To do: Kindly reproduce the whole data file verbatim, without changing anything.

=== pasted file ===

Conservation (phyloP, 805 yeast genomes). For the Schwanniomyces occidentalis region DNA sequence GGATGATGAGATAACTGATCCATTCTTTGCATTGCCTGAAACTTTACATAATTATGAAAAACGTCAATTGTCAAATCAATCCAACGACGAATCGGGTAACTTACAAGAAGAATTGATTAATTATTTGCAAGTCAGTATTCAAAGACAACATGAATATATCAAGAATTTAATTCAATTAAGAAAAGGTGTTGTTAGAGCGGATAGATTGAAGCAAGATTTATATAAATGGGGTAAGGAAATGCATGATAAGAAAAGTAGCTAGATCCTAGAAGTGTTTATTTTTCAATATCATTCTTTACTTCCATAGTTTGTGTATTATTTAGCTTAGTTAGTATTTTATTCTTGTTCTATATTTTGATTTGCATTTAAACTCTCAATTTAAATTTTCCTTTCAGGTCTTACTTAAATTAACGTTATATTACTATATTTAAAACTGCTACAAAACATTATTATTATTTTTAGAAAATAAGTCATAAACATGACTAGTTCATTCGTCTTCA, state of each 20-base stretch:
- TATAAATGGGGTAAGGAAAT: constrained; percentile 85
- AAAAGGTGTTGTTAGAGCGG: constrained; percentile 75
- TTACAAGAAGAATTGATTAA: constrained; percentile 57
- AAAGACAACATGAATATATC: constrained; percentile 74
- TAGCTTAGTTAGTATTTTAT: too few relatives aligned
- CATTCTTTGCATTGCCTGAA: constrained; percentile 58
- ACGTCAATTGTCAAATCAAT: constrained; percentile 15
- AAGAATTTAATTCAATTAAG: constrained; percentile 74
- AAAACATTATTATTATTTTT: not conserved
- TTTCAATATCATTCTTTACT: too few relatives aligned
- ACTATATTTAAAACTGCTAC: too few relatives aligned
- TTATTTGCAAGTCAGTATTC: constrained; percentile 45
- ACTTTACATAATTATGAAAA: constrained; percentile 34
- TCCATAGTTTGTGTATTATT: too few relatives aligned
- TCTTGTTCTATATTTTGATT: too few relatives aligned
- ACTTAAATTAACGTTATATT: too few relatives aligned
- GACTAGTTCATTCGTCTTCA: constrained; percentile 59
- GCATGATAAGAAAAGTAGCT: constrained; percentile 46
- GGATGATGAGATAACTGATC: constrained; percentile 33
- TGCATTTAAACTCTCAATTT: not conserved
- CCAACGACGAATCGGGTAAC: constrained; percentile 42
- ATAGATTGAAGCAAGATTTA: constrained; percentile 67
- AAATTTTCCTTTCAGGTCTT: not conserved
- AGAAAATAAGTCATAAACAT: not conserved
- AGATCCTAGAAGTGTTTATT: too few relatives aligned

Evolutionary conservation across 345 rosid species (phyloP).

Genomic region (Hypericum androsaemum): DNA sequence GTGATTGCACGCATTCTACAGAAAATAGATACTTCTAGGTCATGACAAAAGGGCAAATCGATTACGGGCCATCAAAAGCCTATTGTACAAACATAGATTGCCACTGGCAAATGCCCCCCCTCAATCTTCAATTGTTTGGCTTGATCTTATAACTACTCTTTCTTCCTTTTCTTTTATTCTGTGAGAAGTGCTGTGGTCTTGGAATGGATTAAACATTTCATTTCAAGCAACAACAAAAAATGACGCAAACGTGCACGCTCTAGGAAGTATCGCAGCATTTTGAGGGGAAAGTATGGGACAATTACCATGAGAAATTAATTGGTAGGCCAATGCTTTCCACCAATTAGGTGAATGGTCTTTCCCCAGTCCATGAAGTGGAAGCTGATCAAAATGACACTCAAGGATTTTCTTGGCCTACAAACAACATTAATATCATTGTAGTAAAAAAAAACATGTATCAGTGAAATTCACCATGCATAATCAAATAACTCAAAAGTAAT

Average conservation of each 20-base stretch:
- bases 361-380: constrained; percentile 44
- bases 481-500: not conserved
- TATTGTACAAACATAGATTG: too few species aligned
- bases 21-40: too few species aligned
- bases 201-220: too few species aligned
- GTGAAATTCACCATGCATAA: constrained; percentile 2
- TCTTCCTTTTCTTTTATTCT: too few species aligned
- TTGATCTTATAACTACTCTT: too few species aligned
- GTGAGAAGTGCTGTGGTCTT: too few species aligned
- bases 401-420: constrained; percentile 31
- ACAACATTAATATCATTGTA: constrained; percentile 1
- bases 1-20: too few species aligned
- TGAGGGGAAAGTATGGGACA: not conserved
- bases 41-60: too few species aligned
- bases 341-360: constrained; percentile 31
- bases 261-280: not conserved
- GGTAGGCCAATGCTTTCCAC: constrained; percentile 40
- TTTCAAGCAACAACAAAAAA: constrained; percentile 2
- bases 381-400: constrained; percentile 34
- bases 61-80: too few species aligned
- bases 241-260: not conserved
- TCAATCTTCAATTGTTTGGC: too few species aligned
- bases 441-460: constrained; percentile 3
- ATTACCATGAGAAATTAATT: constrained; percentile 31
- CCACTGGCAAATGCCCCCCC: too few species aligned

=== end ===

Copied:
Conservation (phyloP, 805 yeast genomes). For the Schwanniomyces occidentalis region DNA sequence GGATGATGAGATAACTGATCCATTCTTTGCATTGCCTGAAACTTTACATAATTATGAAAAACGTCAATTGTCAAATCAATCCAACGACGAATCGGGTAACTTACAAGAAGAATTGATTAATTATTTGCAAGTCAGTATTCAAAGACAACATGAATATATCAAGAATTTAATTCAATTAAGAAAAGGTGTTGTTAGAGCGGATAGATTGAAGCAAGATTTATATAAATGGGGTAAGGAAATGCATGATAAGAAAAGTAGCTAGATCCTAGAAGTGTTTATTTTTCAATATCATTCTTTACTTCCATAGTTTGTGTATTATTTAGCTTAGTTAGTATTTTATTCTTGTTCTATATTTTGATTTGCATTTAAACTCTCAATTTAAATTTTCCTTTCAGGTCTTACTTAAATTAACGTTATATTACTATATTTAAAACTGCTACAAAACATTATTATTATTTTTAGAAAATAAGTCATAAACATGACTAGTTCATTCGTCTTCA, state of each 20-base stretch:
- TATAAATGGGGTAAGGAAAT: constrained; percentile 85
- AAAAGGTGTTGTTAGAGCGG: constrained; percentile 75
- TTACAAGAAGAATTGATTAA: constrained; percentile 57
- AAAGACAACATGAATATATC: constrained; percentile 74
- TAGCTTAGTTAGTATTTTAT: too few relatives aligned
- CATTCTTTGCATTGCCTGAA: constrained; percentile 58
- ACGTCAATTGTCAAATCAAT: constrained; percentile 15
- AAGAATTTAATTCAATTAAG: constrained; percentile 74
- AAAACATTATTATTATTTTT: not conserved
- TTTCAATATCATTCTTTACT: too few relatives aligned
- ACTATATTTAAAACTGCTAC: too few relatives aligned
- TTATTTGCAAGTCAGTATTC: constrained; percentile 45
- ACTTTACATAATTATGAAAA: constrained; percentile 34
- TCCATAGTTTGTGTATTATT: too few relatives aligned
- TCTTGTTCTATATTTTGATT: too few relatives aligned
- ACTTAAATTAACGTTATATT: too few relatives aligned
- GACTAGTTCATTCGTCTTCA: constrained; percentile 59
- GCATGATAAGAAAAGTAGCT: constrained; percentile 46
- GGATGATGAGATAACTGATC: constrained; percentile 33
- TGCATTTAAACTCTCAATTT: not conserved
- CCAACGACGAATCGGGTAAC: constrained; percentile 42
- ATAGATTGAAGCAAGATTTA: constrained; percentile 67
- AAATTTTCCTTTCAGGTCTT: not conserved
- AGAAAATAAGTCATAAACAT: not conserved
- AGATCCTAGAAGTGTTTATT: too few relatives aligned

Evolutionary conservation across 345 rosid species (phyloP).

Genomic region (Hypericum androsaemum): DNA sequence GTGATTGCACGCATTCTACAGAAAATAGATACTTCTAGGTCATGACAAAAGGGCAAATCGATTACGGGCCATCAAAAGCCTATTGTACAAACATAGATTGCCACTGGCAAATGCCCCCCCTCAATCTTCAATTGTTTGGCTTGATCTTATAACTACTCTTTCTTCCTTTTCTTTTATTCTGTGAGAAGTGCTGTGGTCTTGGAATGGATTAAACATTTCATTTCAAGCAACAACAAAAAATGACGCAAACGTGCACGCTCTAGGAAGTATCGCAGCATTTTGAGGGGAAAGTATGGGACAATTACCATGAGAAATTAATTGGTAGGCCAATGCTTTCCACCAATTAGGTGAATGGTCTTTCCCCAGTCCATGAAGTGGAAGCTGATCAAAATGACACTCAAGGATTTTCTTGGCCTACAAACAACATTAATATCATTGTAGTAAAAAAAAACATGTATCAGTGAAATTCACCATGCATAATCAAATAACTCAAAAGTAAT

Average conservation of each 20-base stretch:
- bases 361-380: constrained; percentile 44
- bases 481-500: not conserved
- TATTGTACAAACATAGATTG: too few species aligned
- bases 21-40: too few species aligned
- bases 201-220: too few species aligned
- GTGAAATTCACCATGCATAA: constrained; percentile 2
- TCTTCCTTTTCTTTTATTCT: too few species aligned
- TTGATCTTATAACTACTCTT: too few species aligned
- GTGAGAAGTGCTGTGGTCTT: too few species aligned
- bases 401-420: constrained; percentile 31
- ACAACATTAATATCATTGTA: constrained; percentile 1
- bases 1-20: too few species aligned
- TGAGGGGAAAGTATGGGACA: not conserved
- bases 41-60: too few species aligned
- bases 341-360: constrained; percentile 31
- bases 261-280: not conserved
- GGTAGGCCAATGCTTTCCAC: constrained; percentile 40
- TTTCAAGCAACAACAAAAAA: constrained; percentile 2
- bases 381-400: constrained; percentile 34
- bases 61-80: too few species aligned
- bases 241-260: not conserved
- TCAATCTTCAATTGTTTGGC: too few species aligned
- bases 441-460: constrained; percentile 3
- ATTACCATGAGAAATTAATT: constrained; percentile 31
- CCACTGGCAAATGCCCCCCC: too few species aligned